On 6 June the Swedish people celebrate National Day without really knowing why. In other countries they have salutations with canons and different processions. In Sweden we mainly stand a bit embarrassed at the back of a crowd of people at the Skansen Open Air Museum and wave with a small blue and yellow paperflag the size of a napkin glued on to something that looks like a Chinese chopstick. The Japanese chopstick are shorter, so on them there is noplace to glue Swedish napkins.We celebrate our national day because … on his day … it has something to do with Gustaf Vasa. He skied and slept in haystacks. And then his father got his head chopped off in Stockholm. By the evil king of Denmark. But that is not much to celebrate. So I guess the reason for the Swedish National Day is something else.
Gustaf Vasa went from Lübeck to Kalmar. There he watched football before he went through the rest of the south and middle parts of Sweden. Then he came to Stockholm. Maybe he had a meal at Burger King in Norrköping on his way.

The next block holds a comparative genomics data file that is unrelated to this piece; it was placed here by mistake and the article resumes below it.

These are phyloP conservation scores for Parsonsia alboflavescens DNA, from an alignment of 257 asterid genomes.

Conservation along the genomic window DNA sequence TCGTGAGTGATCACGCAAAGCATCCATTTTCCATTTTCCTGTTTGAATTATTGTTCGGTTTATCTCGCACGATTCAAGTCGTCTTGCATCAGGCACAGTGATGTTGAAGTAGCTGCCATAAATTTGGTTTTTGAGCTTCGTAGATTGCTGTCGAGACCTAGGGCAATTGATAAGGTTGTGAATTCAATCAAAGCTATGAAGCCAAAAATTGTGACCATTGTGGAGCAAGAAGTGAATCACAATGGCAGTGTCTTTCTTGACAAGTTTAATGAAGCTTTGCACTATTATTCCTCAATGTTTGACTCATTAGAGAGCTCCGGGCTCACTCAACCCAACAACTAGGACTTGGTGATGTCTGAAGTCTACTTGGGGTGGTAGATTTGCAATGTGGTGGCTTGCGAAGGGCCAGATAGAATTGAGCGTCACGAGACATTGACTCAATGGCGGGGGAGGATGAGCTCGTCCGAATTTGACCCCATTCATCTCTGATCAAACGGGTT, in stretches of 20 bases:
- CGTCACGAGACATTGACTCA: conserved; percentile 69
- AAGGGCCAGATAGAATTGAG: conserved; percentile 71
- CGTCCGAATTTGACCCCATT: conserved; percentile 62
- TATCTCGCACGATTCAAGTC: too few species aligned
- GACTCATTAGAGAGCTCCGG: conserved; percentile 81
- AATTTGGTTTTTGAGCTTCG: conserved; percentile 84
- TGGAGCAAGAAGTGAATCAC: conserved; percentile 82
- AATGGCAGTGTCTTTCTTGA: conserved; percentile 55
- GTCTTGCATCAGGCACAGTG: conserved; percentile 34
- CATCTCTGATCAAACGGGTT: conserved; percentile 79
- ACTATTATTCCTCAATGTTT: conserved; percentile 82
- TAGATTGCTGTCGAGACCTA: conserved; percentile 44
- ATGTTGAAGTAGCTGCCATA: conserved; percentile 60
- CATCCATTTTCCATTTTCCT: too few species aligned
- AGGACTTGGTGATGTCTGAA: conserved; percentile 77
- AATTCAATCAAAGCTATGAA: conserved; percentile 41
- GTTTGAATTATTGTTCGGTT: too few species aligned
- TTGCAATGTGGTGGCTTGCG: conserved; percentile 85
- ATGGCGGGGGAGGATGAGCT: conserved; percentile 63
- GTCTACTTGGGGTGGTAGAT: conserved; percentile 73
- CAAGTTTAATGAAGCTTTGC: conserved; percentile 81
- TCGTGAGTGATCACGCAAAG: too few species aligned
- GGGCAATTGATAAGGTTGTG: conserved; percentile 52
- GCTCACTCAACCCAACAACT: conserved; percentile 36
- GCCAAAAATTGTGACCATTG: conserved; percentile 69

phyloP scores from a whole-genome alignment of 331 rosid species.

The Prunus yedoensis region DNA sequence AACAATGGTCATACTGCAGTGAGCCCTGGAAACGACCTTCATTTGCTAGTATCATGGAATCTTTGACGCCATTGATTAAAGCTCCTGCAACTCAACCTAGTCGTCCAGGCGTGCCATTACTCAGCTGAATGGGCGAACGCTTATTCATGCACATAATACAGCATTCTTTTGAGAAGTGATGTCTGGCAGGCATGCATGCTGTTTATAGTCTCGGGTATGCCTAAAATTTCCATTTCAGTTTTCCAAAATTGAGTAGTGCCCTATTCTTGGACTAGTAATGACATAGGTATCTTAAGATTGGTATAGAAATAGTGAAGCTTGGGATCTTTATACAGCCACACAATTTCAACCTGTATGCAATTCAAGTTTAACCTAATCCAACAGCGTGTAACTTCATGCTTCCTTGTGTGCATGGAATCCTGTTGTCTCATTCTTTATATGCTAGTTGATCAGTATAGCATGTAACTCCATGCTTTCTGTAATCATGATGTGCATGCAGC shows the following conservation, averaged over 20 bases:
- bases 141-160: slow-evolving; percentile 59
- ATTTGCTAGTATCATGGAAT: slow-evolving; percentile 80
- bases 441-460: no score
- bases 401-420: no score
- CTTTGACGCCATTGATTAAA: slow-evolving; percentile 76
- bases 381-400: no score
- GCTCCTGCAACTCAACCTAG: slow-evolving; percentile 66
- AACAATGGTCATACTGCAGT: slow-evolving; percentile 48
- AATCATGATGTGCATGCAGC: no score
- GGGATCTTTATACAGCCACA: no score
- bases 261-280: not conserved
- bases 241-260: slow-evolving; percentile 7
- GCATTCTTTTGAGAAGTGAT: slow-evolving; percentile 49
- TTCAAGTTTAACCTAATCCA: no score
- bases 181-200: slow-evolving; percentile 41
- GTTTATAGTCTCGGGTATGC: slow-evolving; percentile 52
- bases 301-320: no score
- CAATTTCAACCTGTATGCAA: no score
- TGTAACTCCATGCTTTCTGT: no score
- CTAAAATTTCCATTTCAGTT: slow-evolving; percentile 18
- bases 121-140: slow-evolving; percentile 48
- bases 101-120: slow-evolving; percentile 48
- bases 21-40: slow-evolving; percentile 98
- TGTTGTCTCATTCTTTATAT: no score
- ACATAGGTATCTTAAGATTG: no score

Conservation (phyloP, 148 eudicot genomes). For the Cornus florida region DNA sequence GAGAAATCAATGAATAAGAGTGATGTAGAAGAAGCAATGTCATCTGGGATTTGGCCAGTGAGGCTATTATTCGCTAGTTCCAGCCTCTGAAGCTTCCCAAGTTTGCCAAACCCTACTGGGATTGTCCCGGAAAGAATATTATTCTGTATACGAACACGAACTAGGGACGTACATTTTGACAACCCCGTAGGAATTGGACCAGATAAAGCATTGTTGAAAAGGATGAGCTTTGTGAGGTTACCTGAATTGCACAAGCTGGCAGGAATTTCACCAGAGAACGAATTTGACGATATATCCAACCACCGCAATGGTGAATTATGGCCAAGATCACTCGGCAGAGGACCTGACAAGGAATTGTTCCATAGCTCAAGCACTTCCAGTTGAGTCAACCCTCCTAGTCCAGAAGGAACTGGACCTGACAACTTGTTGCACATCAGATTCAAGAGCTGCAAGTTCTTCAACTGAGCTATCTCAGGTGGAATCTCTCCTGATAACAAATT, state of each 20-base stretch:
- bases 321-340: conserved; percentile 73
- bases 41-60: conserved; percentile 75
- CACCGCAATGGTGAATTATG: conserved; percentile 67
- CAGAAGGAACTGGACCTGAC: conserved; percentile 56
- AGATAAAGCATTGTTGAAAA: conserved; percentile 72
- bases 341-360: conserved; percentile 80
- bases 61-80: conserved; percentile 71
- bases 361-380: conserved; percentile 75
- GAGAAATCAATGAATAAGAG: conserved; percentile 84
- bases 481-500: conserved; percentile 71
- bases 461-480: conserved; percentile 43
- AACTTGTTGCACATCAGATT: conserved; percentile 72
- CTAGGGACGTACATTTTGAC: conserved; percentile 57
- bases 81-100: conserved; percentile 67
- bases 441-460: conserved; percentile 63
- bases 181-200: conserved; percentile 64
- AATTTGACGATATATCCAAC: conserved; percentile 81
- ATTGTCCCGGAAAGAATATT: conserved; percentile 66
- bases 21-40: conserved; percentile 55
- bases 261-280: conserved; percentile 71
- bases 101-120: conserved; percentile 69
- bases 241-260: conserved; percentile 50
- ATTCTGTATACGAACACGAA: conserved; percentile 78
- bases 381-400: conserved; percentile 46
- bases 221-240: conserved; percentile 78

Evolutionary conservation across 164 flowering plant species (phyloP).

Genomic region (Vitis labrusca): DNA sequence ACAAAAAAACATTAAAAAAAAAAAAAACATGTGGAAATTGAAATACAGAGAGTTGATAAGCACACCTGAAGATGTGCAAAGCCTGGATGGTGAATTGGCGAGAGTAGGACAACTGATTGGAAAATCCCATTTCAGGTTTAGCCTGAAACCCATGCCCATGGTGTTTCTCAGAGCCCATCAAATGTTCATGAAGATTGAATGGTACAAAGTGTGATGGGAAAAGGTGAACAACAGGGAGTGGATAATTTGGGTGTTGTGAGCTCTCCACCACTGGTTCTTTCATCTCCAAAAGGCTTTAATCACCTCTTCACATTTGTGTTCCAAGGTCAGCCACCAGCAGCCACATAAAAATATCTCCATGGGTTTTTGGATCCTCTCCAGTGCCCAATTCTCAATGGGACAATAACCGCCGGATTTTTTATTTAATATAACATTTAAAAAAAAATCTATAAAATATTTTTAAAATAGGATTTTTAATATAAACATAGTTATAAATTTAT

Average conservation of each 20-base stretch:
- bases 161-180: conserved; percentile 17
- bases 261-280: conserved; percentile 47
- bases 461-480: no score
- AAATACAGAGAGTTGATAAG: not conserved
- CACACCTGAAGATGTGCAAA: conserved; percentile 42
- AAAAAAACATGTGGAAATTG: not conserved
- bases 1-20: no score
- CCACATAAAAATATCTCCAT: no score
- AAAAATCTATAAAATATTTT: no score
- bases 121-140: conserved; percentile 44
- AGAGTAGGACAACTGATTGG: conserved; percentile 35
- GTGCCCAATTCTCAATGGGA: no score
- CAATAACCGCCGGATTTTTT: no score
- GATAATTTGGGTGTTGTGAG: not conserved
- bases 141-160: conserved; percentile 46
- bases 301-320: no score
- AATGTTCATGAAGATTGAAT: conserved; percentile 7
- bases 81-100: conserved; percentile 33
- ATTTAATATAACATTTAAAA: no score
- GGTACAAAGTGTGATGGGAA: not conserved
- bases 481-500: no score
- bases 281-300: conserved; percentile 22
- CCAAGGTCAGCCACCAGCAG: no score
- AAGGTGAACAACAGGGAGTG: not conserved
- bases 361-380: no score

He saw farmers in woolen underwear, busty matrons serving wine out of decanters, servants to the Royal Court who had a seemingly gay appearance. But we do not read about this in our history books. When he rode in to Stockholm there were no fireworks, and according to the paintings of Carl Larsson he was riding on a real life Dalecarlia horse. Not bad for a king-to-be.
Gustaf Vasa was a man who liked challenges. He did not settle for being a farmer in a Stockholm-suburb. No sir-ee. He wanted to be KING! And he became just that. What a rolemodel for the suburban children of today. Get yourself a goal, and a horse, and the right set of parents. Before anyone can say Llanfair Caereinion you could be king. Especially if your father is beheaded in the Big Square in Stockholm. By the Evil Danes. Then you have a career.
Gustaf was also good at carving wooden figures. That is not so commonly known. He learned that when he was put in the woodwork shed as a child. Just like Emil from Lönneberga. Gustafs carving of ”Caesar crossing the Rubicon” is a veritable masterpiece. For being a carved stick. But Rubicon is not easy to localise on that stick.
Something reminding of a river or a hippopotamus would help. But Caesar has both arms and legs. And a Dalecarlia goat.
(To be continued)
[bloggar] humor, humour, satir, satire, märsta, tomas ahlbeck, comedy [/bloggar]